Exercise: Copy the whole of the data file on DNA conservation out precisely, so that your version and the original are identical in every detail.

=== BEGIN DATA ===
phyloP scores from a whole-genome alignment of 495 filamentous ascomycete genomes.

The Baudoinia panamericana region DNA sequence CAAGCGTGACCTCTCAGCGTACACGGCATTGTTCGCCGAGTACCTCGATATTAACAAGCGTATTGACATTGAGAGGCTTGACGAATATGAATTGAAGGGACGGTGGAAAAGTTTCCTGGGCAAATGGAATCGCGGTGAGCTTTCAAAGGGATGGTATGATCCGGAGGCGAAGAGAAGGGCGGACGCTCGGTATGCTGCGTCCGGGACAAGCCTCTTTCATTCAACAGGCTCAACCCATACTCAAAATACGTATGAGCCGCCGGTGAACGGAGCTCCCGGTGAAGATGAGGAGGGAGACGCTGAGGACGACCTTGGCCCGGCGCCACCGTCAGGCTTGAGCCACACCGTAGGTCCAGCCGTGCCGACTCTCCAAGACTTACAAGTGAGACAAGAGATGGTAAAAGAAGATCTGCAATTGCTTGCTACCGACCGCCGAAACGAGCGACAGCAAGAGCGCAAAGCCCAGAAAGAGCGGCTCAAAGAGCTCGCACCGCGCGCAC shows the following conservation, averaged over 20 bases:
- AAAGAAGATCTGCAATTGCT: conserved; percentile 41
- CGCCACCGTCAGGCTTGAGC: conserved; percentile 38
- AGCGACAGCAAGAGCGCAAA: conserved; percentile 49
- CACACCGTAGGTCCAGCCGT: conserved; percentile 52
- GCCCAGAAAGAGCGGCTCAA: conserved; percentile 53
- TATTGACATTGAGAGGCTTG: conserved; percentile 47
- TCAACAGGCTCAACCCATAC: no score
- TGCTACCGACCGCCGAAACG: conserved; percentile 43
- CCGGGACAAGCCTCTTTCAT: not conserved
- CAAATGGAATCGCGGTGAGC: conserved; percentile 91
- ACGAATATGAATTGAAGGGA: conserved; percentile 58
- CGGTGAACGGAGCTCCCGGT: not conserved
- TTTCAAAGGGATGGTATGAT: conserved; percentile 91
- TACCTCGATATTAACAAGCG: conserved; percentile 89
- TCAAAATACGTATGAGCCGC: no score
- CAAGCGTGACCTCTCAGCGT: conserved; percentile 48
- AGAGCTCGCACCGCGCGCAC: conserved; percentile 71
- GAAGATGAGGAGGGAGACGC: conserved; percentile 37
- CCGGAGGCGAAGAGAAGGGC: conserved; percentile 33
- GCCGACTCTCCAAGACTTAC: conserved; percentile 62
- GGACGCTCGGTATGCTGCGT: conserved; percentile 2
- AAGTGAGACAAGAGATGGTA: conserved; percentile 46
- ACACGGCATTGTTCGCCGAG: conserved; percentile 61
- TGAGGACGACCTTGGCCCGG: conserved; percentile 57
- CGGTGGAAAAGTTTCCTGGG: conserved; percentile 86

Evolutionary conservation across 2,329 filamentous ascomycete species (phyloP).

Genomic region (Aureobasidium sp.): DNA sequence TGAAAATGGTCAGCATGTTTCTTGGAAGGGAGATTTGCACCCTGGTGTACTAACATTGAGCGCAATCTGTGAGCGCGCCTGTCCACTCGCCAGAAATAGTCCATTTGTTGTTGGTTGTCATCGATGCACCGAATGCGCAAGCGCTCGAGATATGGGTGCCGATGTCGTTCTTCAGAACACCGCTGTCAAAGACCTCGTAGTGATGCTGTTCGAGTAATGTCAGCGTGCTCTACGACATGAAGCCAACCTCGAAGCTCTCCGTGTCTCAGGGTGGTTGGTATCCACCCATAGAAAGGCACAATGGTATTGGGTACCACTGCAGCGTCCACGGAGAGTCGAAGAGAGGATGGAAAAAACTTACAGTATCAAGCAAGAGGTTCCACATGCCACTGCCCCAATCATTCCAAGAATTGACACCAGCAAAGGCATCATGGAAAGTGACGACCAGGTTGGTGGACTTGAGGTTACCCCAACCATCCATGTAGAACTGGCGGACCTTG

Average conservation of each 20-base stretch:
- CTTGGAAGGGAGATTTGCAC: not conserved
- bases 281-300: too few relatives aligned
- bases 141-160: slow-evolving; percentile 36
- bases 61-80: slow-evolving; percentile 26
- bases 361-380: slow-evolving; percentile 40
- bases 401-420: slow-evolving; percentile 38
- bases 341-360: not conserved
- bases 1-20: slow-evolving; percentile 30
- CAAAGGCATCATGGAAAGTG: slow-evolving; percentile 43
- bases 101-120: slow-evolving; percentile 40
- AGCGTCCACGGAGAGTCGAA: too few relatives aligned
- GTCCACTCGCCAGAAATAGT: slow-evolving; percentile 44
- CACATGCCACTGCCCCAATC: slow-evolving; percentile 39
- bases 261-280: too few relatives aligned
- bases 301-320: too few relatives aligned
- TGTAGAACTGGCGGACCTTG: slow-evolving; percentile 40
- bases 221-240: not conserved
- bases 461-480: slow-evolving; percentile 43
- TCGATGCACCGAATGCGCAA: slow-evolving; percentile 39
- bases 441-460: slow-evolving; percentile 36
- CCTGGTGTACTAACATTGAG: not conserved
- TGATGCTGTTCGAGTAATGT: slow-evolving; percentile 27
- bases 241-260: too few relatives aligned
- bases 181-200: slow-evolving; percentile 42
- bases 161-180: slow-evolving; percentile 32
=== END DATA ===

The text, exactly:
phyloP scores from a whole-genome alignment of 495 filamentous ascomycete genomes.

The Baudoinia panamericana region DNA sequence CAAGCGTGACCTCTCAGCGTACACGGCATTGTTCGCCGAGTACCTCGATATTAACAAGCGTATTGACATTGAGAGGCTTGACGAATATGAATTGAAGGGACGGTGGAAAAGTTTCCTGGGCAAATGGAATCGCGGTGAGCTTTCAAAGGGATGGTATGATCCGGAGGCGAAGAGAAGGGCGGACGCTCGGTATGCTGCGTCCGGGACAAGCCTCTTTCATTCAACAGGCTCAACCCATACTCAAAATACGTATGAGCCGCCGGTGAACGGAGCTCCCGGTGAAGATGAGGAGGGAGACGCTGAGGACGACCTTGGCCCGGCGCCACCGTCAGGCTTGAGCCACACCGTAGGTCCAGCCGTGCCGACTCTCCAAGACTTACAAGTGAGACAAGAGATGGTAAAAGAAGATCTGCAATTGCTTGCTACCGACCGCCGAAACGAGCGACAGCAAGAGCGCAAAGCCCAGAAAGAGCGGCTCAAAGAGCTCGCACCGCGCGCAC shows the following conservation, averaged over 20 bases:
- AAAGAAGATCTGCAATTGCT: conserved; percentile 41
- CGCCACCGTCAGGCTTGAGC: conserved; percentile 38
- AGCGACAGCAAGAGCGCAAA: conserved; percentile 49
- CACACCGTAGGTCCAGCCGT: conserved; percentile 52
- GCCCAGAAAGAGCGGCTCAA: conserved; percentile 53
- TATTGACATTGAGAGGCTTG: conserved; percentile 47
- TCAACAGGCTCAACCCATAC: no score
- TGCTACCGACCGCCGAAACG: conserved; percentile 43
- CCGGGACAAGCCTCTTTCAT: not conserved
- CAAATGGAATCGCGGTGAGC: conserved; percentile 91
- ACGAATATGAATTGAAGGGA: conserved; percentile 58
- CGGTGAACGGAGCTCCCGGT: not conserved
- TTTCAAAGGGATGGTATGAT: conserved; percentile 91
- TACCTCGATATTAACAAGCG: conserved; percentile 89
- TCAAAATACGTATGAGCCGC: no score
- CAAGCGTGACCTCTCAGCGT: conserved; percentile 48
- AGAGCTCGCACCGCGCGCAC: conserved; percentile 71
- GAAGATGAGGAGGGAGACGC: conserved; percentile 37
- CCGGAGGCGAAGAGAAGGGC: conserved; percentile 33
- GCCGACTCTCCAAGACTTAC: conserved; percentile 62
- GGACGCTCGGTATGCTGCGT: conserved; percentile 2
- AAGTGAGACAAGAGATGGTA: conserved; percentile 46
- ACACGGCATTGTTCGCCGAG: conserved; percentile 61
- TGAGGACGACCTTGGCCCGG: conserved; percentile 57
- CGGTGGAAAAGTTTCCTGGG: conserved; percentile 86

Evolutionary conservation across 2,329 filamentous ascomycete species (phyloP).

Genomic region (Aureobasidium sp.): DNA sequence TGAAAATGGTCAGCATGTTTCTTGGAAGGGAGATTTGCACCCTGGTGTACTAACATTGAGCGCAATCTGTGAGCGCGCCTGTCCACTCGCCAGAAATAGTCCATTTGTTGTTGGTTGTCATCGATGCACCGAATGCGCAAGCGCTCGAGATATGGGTGCCGATGTCGTTCTTCAGAACACCGCTGTCAAAGACCTCGTAGTGATGCTGTTCGAGTAATGTCAGCGTGCTCTACGACATGAAGCCAACCTCGAAGCTCTCCGTGTCTCAGGGTGGTTGGTATCCACCCATAGAAAGGCACAATGGTATTGGGTACCACTGCAGCGTCCACGGAGAGTCGAAGAGAGGATGGAAAAAACTTACAGTATCAAGCAAGAGGTTCCACATGCCACTGCCCCAATCATTCCAAGAATTGACACCAGCAAAGGCATCATGGAAAGTGACGACCAGGTTGGTGGACTTGAGGTTACCCCAACCATCCATGTAGAACTGGCGGACCTTG

Average conservation of each 20-base stretch:
- CTTGGAAGGGAGATTTGCAC: not conserved
- bases 281-300: too few relatives aligned
- bases 141-160: slow-evolving; percentile 36
- bases 61-80: slow-evolving; percentile 26
- bases 361-380: slow-evolving; percentile 40
- bases 401-420: slow-evolving; percentile 38
- bases 341-360: not conserved
- bases 1-20: slow-evolving; percentile 30
- CAAAGGCATCATGGAAAGTG: slow-evolving; percentile 43
- bases 101-120: slow-evolving; percentile 40
- AGCGTCCACGGAGAGTCGAA: too few relatives aligned
- GTCCACTCGCCAGAAATAGT: slow-evolving; percentile 44
- CACATGCCACTGCCCCAATC: slow-evolving; percentile 39
- bases 261-280: too few relatives aligned
- bases 301-320: too few relatives aligned
- TGTAGAACTGGCGGACCTTG: slow-evolving; percentile 40
- bases 221-240: not conserved
- bases 461-480: slow-evolving; percentile 43
- TCGATGCACCGAATGCGCAA: slow-evolving; percentile 39
- bases 441-460: slow-evolving; percentile 36
- CCTGGTGTACTAACATTGAG: not conserved
- TGATGCTGTTCGAGTAATGT: slow-evolving; percentile 27
- bases 241-260: too few relatives aligned
- bases 181-200: slow-evolving; percentile 42
- bases 161-180: slow-evolving; percentile 32